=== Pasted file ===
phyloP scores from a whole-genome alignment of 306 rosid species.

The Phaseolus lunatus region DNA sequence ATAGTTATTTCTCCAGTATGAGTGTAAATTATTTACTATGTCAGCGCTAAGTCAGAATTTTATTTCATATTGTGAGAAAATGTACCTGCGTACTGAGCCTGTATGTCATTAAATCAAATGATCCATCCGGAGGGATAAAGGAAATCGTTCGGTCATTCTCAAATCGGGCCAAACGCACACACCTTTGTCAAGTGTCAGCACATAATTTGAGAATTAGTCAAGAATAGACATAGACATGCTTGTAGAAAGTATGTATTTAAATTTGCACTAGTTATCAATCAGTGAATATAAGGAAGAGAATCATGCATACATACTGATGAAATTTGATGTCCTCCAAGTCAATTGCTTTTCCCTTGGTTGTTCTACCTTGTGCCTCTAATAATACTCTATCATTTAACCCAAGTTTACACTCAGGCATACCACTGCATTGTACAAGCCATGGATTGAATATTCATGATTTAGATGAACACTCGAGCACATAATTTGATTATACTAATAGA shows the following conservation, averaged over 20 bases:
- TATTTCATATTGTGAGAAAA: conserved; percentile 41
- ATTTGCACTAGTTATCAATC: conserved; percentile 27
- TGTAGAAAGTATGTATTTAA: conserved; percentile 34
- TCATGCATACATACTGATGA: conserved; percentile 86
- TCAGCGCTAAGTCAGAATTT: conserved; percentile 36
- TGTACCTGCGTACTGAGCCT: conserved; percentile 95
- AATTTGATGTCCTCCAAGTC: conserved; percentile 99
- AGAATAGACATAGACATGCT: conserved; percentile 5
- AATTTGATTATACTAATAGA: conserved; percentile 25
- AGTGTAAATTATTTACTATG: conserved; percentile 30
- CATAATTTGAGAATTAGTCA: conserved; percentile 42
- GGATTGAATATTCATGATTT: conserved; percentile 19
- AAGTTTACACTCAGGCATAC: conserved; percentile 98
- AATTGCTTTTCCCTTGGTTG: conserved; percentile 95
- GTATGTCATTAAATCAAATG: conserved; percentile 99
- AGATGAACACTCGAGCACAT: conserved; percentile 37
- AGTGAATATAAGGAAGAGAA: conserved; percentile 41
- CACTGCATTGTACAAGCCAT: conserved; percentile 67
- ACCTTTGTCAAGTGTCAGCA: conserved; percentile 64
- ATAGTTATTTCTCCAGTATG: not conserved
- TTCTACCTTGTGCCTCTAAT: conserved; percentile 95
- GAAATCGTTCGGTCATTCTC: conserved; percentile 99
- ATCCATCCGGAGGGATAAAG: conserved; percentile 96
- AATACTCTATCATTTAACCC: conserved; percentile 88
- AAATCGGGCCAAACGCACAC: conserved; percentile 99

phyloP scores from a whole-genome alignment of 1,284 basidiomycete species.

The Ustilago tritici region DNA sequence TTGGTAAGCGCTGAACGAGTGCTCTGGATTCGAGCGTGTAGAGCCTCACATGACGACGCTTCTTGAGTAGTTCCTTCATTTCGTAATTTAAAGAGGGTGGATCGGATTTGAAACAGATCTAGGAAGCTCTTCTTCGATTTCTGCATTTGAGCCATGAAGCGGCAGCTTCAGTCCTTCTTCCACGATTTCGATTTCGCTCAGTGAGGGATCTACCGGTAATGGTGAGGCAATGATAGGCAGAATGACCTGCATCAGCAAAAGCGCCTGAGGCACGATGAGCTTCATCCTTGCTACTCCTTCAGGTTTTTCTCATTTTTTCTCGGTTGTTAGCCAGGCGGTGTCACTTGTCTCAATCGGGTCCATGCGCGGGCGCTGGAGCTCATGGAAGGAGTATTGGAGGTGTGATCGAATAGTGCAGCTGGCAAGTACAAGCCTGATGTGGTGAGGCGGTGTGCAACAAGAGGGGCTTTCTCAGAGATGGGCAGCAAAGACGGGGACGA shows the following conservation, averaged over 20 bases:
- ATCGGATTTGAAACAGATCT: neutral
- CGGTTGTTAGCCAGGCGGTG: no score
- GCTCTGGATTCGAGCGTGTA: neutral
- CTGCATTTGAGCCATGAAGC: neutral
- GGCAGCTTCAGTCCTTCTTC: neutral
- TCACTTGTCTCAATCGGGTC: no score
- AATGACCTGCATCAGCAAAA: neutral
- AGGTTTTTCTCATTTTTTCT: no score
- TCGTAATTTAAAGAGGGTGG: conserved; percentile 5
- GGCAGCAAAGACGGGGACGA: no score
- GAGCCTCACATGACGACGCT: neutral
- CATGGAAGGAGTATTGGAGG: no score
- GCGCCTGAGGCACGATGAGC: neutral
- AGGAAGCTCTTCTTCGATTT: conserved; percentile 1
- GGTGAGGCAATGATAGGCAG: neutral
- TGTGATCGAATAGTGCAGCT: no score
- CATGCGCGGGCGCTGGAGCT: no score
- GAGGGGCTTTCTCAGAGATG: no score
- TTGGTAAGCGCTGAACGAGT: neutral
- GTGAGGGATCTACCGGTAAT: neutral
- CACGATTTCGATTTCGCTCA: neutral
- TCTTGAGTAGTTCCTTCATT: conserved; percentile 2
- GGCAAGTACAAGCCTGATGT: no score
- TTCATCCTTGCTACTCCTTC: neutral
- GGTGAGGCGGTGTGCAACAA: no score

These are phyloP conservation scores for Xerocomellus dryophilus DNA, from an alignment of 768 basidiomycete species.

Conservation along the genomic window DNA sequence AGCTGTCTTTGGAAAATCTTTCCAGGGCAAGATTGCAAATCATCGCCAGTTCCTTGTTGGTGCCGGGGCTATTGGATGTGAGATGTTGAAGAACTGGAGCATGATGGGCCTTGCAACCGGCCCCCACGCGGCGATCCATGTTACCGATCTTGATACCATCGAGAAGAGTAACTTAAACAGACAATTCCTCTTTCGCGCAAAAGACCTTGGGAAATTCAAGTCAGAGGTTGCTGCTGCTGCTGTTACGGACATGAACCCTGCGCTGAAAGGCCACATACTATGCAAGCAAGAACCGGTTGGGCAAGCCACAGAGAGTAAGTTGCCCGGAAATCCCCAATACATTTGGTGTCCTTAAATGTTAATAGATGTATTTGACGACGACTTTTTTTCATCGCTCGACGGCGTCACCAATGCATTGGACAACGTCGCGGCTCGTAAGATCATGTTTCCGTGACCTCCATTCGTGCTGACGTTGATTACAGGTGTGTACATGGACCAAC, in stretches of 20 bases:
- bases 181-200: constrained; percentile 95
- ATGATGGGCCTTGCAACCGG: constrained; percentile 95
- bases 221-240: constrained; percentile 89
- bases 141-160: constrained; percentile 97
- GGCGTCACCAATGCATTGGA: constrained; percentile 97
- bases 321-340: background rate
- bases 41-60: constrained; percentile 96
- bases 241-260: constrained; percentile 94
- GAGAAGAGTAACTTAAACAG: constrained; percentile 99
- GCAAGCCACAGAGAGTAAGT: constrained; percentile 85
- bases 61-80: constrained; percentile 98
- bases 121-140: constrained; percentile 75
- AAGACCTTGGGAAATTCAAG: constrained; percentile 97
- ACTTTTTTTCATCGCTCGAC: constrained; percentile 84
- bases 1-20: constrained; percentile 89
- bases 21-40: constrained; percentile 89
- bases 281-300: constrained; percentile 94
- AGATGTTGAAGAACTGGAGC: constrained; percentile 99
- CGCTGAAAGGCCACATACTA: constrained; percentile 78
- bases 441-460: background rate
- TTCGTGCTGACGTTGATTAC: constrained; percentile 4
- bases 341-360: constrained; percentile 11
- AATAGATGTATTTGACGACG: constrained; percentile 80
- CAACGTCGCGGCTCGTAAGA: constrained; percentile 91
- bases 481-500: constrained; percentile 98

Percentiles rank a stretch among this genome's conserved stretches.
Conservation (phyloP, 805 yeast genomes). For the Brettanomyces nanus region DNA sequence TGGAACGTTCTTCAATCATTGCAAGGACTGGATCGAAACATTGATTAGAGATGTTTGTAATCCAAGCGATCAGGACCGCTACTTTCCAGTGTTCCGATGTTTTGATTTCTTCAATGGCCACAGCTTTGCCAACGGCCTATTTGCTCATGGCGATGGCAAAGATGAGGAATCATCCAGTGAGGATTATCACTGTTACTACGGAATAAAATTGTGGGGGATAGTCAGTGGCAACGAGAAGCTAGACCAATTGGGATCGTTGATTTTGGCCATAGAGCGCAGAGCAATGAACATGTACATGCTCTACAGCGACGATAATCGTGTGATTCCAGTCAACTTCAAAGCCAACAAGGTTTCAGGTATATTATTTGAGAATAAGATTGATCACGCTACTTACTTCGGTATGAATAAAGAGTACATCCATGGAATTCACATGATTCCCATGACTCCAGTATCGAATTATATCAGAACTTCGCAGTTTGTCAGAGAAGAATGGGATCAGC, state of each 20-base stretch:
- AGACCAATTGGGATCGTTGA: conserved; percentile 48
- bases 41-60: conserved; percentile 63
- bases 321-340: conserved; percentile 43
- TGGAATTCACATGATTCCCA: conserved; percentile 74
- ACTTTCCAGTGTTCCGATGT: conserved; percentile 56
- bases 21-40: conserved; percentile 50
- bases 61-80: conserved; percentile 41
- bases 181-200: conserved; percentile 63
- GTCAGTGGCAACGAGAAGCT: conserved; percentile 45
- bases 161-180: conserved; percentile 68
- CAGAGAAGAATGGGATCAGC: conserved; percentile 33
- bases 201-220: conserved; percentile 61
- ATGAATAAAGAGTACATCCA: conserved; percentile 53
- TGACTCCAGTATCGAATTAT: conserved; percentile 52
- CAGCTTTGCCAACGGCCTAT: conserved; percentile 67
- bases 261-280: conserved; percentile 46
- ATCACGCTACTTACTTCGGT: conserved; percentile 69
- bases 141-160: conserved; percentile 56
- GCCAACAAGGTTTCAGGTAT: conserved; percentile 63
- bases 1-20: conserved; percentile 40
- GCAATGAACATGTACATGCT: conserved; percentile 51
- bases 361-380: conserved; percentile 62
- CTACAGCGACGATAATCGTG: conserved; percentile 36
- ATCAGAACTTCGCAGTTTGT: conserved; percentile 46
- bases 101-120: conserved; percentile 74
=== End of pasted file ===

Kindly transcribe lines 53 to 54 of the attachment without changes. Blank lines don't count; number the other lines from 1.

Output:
- TTCATCCTTGCTACTCCTTC: neutral
- GGTGAGGCGGTGTGCAACAA: no score